Athabasca University

Digital Thesis Room >
Faculty of Graduate Studies >
Theses prior to 2011 >

Please use this identifier to cite or link to this item: http://hdl.handle.net/10791/119

Title: The Relationship Between Leaning Style and Student Success in a Distance Education Program
Authors: Lewis, N. M.
Supervisor(s): Kanuka, Heather (University of Alberta)
Kenny, Richard (Centre for Distance Education, Athabasca University)
Rourke, Liam
Degree: MDE
Department: Centre for Distance Education
Keywords: Learning style
student success
Issue Date: 2008
Abstract: Learning styles theory has contributed to educational research in that the various measurements of learning style provide a framework on which to create learning models that may contribute to student success for the largest number of students in a variety of settings. The purpose of this study was to explore the relationship between learning style and student success in a distance education program of studies. I examined the ways that distance educators can assist students with diverse learning styles and suggested how one method of measuring learning style can provide possible solutions to compensate for learning style differences. Using the Kolb learning style inventory to measure the various ways that students learn, I then explored the impact of their learning style on their ability to participate in a distance education program of studies. A case study methodology was employed. Participants in this study included students participating in a diploma program in a community college in Southwestern Ontario. Individuals who agreed to participate in the study were given the Kolb LSI by mail or by fax. Once they completed the learning style inventory participants were interviewed by telephone to elicit their thoughts on how they were able to achieve positive learning outcomes in the distance learning environment. An analysis of the resulting interview transcripts was then conducted to gain a deeper understanding of the recurring themes that emerged. One result was that many participants related strategies that they had learned from their studies which were transferrable to the work that they did. Although this was not found to relate directly to learning style, it does relate to the experiential learning cycle developed byKolb which is a basis of his learning style theory. Based on the results of this study, understanding how individuals use their learning style to complete their distance education course is one tool that can offer some insight into student success.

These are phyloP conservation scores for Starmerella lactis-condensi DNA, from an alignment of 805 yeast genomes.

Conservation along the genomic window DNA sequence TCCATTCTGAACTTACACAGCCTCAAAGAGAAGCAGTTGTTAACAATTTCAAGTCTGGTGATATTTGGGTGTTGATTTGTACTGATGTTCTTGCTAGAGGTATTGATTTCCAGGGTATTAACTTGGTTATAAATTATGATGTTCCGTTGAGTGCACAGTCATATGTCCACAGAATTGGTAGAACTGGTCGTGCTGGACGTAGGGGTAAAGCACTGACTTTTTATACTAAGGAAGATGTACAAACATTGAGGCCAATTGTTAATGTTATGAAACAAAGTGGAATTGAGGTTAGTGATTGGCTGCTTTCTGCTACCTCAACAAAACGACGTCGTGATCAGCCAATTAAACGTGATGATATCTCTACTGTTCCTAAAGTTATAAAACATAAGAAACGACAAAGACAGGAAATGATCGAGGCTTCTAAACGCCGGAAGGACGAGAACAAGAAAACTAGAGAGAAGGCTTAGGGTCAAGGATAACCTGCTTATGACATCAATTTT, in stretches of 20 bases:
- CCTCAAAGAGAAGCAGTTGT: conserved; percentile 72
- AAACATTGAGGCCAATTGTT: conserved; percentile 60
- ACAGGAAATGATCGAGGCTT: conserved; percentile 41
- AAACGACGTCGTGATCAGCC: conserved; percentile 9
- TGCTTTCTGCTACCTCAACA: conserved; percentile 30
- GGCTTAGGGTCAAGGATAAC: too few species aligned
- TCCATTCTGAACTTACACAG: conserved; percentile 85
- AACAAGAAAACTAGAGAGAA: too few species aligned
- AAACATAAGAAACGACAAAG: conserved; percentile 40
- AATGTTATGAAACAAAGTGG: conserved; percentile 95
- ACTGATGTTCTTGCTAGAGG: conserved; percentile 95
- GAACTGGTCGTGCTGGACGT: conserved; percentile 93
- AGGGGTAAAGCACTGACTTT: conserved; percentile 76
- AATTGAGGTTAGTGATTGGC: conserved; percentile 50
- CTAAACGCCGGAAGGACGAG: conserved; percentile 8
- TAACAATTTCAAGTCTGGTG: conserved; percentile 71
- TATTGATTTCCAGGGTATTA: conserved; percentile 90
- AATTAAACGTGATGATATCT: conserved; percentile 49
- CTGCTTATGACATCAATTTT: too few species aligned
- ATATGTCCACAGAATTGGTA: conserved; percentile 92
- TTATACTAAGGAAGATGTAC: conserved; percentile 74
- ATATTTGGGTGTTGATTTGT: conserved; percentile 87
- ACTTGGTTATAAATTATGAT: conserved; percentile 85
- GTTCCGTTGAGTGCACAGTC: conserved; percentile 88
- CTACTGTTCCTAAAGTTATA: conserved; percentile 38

Graduation Date: 2008
URI: http://hdl.handle.net/10791/119
Appears in Collections:Theses prior to 2011

Files in This Item:

File Description SizeFormat
lewis-nancy-final.pdf275.56 kBAdobe PDFView/Open

Items in DSpace are protected by copyright, with all rights reserved, unless otherwise indicated.


Athabasca University Library
Athabasca University Library
Hours: Monday-Friday 8:30am-4:30pm (MT)
Phone: 1-800-788-9041
Fax: 780-675-6477
E-mail: library@athabascau.ca